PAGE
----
The abolition of runners, the usage of new balls from each end in one-dayers, and regulation of when the batting and bowling Powerplays can be taken are among the key recommendations the ICC Chief Executives’ Committee has made after its meeting in Hong Kong. The suggestions, if approved by the ICC Executive Board, will come into effect from October 1. The other major decision taken was of making a modified version of the Decision Review System mandatory in Tests and ODIs.
Runners have been an established part of cricket for more than a century, though there have been several recent disagreements over their usage. In the 2009 Champions Trophy, Andrew Strauss had denied the cramping Graeme Smith a runner leading to controversy. Earlier this year, Michael Clarke had also questioned the need for runners for batsmen suffering from cramps.
The committee also made a series of proposals to spruce up the one-day game, foremost among them being the decision to use new balls at each end. The white ball loses colour as the innings progresses, making it hard to sight for the batsman, a problem the ICC had tried to address by replacing the ball after 34 overs. The most high-profile occasion so far where two new balls were used was the 1992 World Cup. The new ruling means bowlers will be able to get the ball to swing for longer periods, giving them more of a say in an increasingly uneven battle with batsmen.
The other major decision regarding the one-day game was to allow teams to take the batting and bowling Powerplays only between the 16th and 40th over. While the idea of introducing Powerplays are generally seen to have added an element of unpredictability to the format, bowling sides usually stuck to taking their Powerplay between the 11th and 15th over, while the batting team saved theirs for late in the innings. This meant the Powerplays didn’t address the familiar criticism of the middle overs of one-day game being predictable, something the new proposal aims to correct.
The committee also decided to impose tougher penalties against slow over-rates. While captains were previously suspended for three over-rate breaches within a year, they will now be docked after only two offences.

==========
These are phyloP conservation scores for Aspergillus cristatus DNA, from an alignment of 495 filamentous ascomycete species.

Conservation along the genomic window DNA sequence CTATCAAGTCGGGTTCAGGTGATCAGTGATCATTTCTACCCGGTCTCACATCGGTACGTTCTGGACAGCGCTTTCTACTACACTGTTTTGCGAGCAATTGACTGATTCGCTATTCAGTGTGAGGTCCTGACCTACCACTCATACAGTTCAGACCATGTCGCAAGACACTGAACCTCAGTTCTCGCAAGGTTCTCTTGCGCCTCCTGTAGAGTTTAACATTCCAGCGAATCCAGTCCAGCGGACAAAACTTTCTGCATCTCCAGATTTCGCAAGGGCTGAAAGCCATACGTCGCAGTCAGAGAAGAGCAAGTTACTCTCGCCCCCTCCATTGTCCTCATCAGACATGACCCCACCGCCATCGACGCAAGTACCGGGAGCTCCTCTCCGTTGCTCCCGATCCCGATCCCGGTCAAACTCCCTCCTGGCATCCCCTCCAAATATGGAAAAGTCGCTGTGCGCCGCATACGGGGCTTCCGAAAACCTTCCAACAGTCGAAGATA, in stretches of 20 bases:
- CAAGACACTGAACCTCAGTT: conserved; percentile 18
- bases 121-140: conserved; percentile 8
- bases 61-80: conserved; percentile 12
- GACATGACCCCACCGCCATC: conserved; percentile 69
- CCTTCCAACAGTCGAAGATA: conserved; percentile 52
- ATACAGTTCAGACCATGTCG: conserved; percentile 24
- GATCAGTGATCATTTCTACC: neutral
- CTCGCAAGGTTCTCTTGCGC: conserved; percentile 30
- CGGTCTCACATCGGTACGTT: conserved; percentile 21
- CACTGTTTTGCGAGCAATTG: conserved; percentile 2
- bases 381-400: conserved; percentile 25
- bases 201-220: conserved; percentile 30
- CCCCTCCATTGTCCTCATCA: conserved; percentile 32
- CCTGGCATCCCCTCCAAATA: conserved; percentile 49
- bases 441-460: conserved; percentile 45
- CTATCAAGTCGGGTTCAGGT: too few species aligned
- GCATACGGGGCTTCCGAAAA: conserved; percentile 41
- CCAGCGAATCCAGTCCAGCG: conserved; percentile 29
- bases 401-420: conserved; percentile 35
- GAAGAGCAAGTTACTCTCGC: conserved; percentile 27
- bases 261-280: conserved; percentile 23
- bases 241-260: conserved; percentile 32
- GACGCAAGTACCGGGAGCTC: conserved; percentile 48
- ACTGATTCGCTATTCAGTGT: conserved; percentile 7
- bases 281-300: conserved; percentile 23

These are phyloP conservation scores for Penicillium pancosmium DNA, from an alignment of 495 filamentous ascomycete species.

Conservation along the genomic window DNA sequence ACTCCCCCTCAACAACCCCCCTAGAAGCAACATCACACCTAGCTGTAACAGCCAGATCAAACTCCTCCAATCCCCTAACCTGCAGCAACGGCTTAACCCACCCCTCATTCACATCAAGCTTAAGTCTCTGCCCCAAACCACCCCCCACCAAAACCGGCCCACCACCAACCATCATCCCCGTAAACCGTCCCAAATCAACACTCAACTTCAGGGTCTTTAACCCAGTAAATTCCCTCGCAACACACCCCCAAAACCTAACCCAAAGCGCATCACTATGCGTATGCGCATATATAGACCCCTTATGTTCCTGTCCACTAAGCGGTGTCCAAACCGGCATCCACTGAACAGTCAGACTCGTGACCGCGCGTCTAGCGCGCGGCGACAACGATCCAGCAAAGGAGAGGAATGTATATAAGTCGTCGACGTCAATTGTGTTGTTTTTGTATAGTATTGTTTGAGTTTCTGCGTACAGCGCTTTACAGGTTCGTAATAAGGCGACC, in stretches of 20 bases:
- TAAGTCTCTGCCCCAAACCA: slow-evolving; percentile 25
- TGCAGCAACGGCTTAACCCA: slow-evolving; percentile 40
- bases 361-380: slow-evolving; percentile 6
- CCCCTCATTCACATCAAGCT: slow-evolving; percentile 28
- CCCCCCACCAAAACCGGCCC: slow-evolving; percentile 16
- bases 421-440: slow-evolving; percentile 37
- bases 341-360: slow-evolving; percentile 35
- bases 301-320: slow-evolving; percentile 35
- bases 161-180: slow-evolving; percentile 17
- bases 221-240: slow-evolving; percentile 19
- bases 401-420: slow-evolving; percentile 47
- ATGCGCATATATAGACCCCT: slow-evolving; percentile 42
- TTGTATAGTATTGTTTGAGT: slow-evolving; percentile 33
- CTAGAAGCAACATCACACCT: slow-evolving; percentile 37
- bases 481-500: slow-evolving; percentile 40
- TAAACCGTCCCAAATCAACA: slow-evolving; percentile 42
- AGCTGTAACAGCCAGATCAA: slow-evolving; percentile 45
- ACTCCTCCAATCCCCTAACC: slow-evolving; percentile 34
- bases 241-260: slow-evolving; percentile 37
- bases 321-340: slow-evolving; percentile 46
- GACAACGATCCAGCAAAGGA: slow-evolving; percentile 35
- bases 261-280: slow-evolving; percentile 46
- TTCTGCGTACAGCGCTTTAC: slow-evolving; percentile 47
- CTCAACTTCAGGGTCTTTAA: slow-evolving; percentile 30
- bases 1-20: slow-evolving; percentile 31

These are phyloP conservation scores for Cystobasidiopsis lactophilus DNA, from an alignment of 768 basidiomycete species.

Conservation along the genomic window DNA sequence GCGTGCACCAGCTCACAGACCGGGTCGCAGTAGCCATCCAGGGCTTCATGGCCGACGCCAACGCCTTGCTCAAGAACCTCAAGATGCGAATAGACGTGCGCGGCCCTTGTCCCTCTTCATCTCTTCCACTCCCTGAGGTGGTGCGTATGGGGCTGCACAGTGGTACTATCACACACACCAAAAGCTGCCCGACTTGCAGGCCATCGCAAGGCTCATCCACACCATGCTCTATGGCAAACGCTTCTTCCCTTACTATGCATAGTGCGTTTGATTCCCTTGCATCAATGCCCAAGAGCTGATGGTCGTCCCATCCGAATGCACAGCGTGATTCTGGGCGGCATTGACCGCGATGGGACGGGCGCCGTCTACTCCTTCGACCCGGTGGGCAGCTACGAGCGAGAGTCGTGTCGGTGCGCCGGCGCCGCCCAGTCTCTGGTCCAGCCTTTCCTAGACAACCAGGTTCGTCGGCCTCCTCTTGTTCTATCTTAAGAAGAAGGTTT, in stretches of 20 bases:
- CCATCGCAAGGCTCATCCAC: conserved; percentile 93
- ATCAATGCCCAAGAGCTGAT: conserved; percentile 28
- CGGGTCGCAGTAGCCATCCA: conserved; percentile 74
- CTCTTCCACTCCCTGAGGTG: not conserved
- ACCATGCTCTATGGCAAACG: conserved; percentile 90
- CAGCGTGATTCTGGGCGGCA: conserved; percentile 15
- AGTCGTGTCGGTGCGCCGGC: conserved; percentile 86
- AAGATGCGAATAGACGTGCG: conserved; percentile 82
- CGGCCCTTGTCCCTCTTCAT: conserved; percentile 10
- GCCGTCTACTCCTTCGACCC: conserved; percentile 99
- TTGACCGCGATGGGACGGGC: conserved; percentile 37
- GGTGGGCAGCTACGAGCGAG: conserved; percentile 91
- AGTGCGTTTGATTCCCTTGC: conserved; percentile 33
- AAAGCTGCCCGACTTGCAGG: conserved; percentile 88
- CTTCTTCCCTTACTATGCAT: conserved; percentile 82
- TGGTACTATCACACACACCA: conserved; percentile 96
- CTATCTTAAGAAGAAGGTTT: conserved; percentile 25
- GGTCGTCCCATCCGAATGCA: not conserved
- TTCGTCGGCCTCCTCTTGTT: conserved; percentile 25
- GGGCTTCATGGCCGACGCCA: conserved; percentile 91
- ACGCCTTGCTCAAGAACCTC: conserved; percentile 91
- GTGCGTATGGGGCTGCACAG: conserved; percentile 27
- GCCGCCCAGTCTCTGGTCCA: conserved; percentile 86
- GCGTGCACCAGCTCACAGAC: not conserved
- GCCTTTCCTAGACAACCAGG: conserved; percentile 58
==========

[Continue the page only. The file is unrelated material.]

ICC chief Haroon Lorgat backed the changes suggested. “Even though the success of 50-over cricket played during the World Cup 2011 was universally acknowledged, the CEC rightly supported the enhancements recommended by the ICC Cricket Committee to strengthen the format further, including encouraging Members to trial some specific innovations in their domestic cricket.”
Some ideas the committee recommends for domestic trials include changing the maximum number of overs a bowler is allowed, increasing the number of bouncers permitted in an over from one to two, making it optional to have close-in catchers and restricting the number of fielders outside the circle to four in non-Powerplay overs.
One major item on the agenda which remained unresolved was the format of the 2015 World Cup, with the committee recommending a qualification process for the tournament but not specifying how many teams would participate in the event. The announcement is, nevertheless, a crucial development since it revives the hopes of the Associate nations over participating in the tournament.
Another big issue to be addressed when the full council meets on Thursday is whether to continue with the rotational system of choosing ICC presidents. Pakistan and Bangladesh – the two members who are to put up the next candidates for president and vice-president – are both believed to be opposed to changing the current procedure.